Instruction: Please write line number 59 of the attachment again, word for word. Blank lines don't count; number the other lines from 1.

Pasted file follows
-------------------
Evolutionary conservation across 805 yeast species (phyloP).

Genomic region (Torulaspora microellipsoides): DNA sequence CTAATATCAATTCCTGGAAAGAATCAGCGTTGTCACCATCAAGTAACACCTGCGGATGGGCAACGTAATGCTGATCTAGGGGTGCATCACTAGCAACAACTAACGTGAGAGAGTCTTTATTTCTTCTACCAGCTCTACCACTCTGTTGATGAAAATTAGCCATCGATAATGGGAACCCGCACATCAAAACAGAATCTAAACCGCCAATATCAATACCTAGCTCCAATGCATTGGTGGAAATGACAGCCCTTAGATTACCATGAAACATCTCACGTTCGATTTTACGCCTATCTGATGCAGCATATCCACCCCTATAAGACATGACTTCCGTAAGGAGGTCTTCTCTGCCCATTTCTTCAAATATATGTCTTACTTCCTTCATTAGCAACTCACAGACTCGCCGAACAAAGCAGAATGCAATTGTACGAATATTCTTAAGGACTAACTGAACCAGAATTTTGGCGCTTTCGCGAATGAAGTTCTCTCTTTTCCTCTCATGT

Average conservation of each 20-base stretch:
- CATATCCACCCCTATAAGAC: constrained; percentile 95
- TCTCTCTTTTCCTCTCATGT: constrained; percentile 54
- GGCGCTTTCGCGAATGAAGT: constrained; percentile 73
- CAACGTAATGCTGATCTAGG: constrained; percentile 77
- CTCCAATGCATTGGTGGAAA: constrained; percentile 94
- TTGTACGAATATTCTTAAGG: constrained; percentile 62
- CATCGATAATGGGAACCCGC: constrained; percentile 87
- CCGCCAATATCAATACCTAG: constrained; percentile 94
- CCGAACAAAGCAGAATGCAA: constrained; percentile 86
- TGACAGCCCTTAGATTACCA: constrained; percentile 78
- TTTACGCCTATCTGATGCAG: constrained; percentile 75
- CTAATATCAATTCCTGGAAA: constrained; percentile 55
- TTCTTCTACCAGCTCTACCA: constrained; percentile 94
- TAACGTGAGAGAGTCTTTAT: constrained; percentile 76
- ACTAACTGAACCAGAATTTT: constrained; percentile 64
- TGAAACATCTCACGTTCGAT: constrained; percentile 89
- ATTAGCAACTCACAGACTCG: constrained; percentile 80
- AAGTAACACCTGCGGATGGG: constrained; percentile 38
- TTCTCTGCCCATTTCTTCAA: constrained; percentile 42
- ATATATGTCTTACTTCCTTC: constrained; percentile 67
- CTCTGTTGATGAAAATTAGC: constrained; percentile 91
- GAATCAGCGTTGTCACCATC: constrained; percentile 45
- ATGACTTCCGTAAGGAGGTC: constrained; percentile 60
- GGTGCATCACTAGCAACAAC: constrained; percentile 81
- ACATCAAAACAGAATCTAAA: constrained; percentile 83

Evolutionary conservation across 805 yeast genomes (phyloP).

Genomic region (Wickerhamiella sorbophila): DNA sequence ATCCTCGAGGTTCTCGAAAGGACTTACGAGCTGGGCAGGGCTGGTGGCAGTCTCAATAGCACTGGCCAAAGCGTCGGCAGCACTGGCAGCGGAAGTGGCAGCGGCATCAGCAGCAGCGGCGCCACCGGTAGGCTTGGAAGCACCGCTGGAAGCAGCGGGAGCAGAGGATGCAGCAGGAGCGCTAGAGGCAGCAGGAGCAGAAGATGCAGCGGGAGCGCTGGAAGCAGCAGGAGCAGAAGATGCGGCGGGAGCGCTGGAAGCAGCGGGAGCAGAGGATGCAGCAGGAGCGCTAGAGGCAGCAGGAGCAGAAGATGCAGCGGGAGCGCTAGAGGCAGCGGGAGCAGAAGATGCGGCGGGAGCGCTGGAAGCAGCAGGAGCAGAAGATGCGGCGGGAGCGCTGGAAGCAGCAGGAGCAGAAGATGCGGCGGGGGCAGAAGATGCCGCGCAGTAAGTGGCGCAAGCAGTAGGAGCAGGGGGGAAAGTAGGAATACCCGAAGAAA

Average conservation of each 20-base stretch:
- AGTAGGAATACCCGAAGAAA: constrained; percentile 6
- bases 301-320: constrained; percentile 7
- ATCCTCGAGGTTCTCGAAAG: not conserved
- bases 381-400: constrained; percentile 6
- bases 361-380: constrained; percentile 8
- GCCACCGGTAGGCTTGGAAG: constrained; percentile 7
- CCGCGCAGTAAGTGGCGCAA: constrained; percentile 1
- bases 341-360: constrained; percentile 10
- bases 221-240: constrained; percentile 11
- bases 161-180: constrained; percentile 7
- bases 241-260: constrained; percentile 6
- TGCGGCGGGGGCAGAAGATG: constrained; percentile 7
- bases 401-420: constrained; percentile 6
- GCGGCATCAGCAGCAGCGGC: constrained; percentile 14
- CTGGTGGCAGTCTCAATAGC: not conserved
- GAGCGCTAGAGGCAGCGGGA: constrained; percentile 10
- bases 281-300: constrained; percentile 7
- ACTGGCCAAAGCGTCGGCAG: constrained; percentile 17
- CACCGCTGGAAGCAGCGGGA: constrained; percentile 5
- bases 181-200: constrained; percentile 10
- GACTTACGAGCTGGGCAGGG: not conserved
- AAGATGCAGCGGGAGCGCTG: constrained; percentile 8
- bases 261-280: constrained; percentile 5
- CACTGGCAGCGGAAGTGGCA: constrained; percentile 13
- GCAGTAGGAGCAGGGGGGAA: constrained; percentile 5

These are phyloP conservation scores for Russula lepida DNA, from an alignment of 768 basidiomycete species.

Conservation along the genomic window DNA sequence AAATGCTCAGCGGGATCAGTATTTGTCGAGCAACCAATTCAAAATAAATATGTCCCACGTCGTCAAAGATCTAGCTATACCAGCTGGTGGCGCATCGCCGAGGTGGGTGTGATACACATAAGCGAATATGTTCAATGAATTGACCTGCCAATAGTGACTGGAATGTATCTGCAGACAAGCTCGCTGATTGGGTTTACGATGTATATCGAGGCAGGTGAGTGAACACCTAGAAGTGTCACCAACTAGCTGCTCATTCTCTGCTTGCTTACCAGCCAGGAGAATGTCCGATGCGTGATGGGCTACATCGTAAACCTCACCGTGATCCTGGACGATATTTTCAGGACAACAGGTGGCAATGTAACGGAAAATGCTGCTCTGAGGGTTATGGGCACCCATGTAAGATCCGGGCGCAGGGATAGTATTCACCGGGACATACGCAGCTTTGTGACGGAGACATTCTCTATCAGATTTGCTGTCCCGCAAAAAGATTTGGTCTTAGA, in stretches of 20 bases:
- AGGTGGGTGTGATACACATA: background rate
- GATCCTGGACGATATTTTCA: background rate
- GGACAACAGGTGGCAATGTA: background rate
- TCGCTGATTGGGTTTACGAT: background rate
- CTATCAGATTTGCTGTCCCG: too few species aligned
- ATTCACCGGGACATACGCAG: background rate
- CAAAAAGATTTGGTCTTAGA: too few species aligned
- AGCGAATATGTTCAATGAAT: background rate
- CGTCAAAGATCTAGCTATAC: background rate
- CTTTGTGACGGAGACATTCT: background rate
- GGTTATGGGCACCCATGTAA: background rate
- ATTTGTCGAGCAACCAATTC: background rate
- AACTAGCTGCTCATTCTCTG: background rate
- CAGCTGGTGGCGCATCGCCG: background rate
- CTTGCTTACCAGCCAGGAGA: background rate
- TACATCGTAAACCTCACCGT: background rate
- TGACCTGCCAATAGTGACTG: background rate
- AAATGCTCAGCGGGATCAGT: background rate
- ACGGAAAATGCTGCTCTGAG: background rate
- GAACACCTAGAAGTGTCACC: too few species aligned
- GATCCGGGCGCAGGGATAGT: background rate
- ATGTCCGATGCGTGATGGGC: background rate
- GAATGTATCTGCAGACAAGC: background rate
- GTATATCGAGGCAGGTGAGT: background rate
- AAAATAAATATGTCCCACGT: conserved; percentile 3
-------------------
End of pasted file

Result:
- AGGTGGGTGTGATACACATA: background rate